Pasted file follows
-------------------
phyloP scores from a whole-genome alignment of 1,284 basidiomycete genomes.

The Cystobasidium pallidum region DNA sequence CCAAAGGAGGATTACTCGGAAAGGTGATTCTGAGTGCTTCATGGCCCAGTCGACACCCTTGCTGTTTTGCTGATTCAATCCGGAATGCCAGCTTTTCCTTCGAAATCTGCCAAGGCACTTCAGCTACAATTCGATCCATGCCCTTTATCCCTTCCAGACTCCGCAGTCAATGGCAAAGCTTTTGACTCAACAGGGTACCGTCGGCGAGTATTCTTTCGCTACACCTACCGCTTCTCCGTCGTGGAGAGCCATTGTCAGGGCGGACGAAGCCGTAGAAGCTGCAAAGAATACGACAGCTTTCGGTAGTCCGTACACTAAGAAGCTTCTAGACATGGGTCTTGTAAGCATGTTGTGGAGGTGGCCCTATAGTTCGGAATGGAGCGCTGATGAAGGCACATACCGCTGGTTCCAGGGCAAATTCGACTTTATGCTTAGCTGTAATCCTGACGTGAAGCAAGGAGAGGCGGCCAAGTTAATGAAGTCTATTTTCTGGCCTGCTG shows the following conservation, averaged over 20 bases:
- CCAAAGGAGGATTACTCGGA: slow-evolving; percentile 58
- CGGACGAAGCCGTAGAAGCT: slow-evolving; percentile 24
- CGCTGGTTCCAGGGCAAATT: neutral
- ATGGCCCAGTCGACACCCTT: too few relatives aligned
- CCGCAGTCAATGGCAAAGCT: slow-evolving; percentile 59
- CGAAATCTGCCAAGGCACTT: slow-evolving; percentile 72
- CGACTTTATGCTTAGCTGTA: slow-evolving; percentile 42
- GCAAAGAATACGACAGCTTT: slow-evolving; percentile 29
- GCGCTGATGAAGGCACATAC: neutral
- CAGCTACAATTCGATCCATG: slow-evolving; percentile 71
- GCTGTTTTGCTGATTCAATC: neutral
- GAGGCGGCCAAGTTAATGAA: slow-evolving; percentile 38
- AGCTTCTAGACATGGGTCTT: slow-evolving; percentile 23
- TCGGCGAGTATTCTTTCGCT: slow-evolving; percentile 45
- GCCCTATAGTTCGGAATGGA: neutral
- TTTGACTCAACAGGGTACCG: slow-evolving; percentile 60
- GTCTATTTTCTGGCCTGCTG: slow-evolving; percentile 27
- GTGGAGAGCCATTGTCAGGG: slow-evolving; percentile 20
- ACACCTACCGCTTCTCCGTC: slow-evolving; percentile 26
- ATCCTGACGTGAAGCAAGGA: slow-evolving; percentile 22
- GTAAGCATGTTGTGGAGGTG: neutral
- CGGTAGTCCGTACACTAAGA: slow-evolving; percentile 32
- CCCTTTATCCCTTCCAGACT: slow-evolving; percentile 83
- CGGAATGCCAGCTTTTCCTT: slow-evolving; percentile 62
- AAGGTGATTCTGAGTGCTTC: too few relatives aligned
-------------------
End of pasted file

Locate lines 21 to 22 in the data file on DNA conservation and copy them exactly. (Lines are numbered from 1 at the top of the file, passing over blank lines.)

- ACACCTACCGCTTCTCCGTC: slow-evolving; percentile 26
- ATCCTGACGTGAAGCAAGGA: slow-evolving; percentile 22